This study investigated conceptual representations changes in bilinguals. Participants were Indonesian-English bilinguals (dominant in Indonesian, with different levels of English proficiency) and a control group composed of English-dominant bilinguals. All completed a gender decision task, in which participants decided whether English words referred to a male or female person or animal. In order to explore conceptual representations, we divided the words into gender-specific and gender-ambiguous words. Gender-specific words were words in which conceptual representations contained gender as a defining feature, in both English and Indonesian (e.g., uncle). In contrast, gender-ambiguous words were words in which gender was a defining feature in English but not a necessary feature in Indonesian (e.g., nephew and niece are both subsumed under the same word, keponakan, in Indonesian). The experiment was conducted exclusively in English. Indonesian-English bilinguals responded faster to gender-specific words than gender-ambiguous words, but the difference was smaller for the most proficient bilinguals. As expected, English-dominant speakers' response latencies were similar across these two types of words. The results suggest that English concepts are dynamic and that proficiency leads to native-like conceptual representations.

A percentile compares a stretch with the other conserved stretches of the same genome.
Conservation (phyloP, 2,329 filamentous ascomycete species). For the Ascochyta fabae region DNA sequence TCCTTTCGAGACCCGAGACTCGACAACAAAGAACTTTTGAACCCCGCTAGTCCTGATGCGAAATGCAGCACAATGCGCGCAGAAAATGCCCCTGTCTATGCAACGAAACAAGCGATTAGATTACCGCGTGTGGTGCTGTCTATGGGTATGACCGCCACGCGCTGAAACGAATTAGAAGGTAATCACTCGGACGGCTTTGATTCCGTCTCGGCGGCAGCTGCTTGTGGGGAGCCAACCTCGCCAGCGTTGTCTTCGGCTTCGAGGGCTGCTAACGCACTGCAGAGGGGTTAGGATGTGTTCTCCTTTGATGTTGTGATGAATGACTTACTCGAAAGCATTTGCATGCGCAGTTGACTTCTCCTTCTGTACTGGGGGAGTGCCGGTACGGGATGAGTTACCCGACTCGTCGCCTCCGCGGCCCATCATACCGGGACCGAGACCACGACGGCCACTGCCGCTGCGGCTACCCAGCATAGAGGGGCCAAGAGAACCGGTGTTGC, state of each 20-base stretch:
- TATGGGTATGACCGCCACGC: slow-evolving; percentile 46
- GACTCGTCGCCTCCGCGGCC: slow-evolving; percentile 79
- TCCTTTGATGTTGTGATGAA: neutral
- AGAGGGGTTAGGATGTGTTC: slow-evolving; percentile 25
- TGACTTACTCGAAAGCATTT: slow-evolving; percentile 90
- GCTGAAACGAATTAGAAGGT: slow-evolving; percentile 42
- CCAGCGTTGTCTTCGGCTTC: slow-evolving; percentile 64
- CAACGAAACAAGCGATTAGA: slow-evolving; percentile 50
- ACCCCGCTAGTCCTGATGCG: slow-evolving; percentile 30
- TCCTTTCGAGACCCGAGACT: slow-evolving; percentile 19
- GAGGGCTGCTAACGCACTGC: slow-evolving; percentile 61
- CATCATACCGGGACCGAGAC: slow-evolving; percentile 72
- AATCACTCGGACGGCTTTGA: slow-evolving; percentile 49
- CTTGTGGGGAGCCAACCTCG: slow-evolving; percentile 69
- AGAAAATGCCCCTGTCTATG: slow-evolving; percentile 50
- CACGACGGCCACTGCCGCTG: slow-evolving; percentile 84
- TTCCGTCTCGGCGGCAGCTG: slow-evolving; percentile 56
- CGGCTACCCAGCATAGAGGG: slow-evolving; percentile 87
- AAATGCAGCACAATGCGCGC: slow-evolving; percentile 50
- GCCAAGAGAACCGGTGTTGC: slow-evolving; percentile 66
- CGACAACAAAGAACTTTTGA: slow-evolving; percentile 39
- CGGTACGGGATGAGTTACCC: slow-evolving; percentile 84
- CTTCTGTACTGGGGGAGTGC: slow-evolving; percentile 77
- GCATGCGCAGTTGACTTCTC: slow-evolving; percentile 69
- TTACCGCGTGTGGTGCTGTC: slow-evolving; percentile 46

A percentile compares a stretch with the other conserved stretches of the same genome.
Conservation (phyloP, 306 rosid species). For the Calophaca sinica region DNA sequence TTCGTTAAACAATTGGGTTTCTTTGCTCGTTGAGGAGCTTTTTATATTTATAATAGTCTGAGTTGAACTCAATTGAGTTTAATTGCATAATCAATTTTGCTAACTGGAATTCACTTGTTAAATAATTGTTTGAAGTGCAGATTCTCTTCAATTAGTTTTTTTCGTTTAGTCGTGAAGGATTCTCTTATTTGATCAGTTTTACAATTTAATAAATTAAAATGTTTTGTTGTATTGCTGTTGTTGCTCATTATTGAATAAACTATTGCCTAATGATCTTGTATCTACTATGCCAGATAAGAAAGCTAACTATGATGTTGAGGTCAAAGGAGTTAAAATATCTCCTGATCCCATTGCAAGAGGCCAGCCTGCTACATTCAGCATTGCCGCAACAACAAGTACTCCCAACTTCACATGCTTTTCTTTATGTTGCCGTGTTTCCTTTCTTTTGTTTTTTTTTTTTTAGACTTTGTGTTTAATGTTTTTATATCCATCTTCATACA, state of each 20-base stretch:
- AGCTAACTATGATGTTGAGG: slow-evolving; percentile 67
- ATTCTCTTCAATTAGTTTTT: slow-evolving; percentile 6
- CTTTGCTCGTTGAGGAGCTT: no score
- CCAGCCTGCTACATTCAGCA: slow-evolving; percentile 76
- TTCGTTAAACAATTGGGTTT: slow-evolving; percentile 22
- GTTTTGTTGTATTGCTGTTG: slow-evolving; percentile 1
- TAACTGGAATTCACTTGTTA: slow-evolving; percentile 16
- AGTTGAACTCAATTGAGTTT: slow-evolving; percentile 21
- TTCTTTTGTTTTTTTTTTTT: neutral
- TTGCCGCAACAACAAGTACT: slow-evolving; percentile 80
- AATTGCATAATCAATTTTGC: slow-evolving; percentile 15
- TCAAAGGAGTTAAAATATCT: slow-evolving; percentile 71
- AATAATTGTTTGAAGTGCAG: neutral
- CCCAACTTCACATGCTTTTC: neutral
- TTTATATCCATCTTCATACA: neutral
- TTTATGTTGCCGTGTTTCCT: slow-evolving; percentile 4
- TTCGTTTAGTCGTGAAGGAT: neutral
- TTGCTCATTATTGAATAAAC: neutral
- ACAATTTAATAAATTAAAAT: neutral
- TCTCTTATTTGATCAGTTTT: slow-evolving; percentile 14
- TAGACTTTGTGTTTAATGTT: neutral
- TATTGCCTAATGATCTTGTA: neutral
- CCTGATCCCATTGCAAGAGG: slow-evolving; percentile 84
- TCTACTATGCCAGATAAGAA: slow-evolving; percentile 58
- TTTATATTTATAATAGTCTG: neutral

Bilingualism, Conceptual representation, Conceptual restructuring, Translation equivalent, Bilingual lexicon
Asian Studies | Linguistics | Multicultural Psychology
Journal of Psycholinguistic Research
Springer Verlag (Germany)
HARTANTO, Andree, & SUAREZ, Lidia.(2016). Conceptual representation changes in Indonesian-English bilinguals. Journal of Psycholinguistic Research, 45(5), 1201-1217.
Available at: http://ink.library.smu.edu.sg/soss_research/2010
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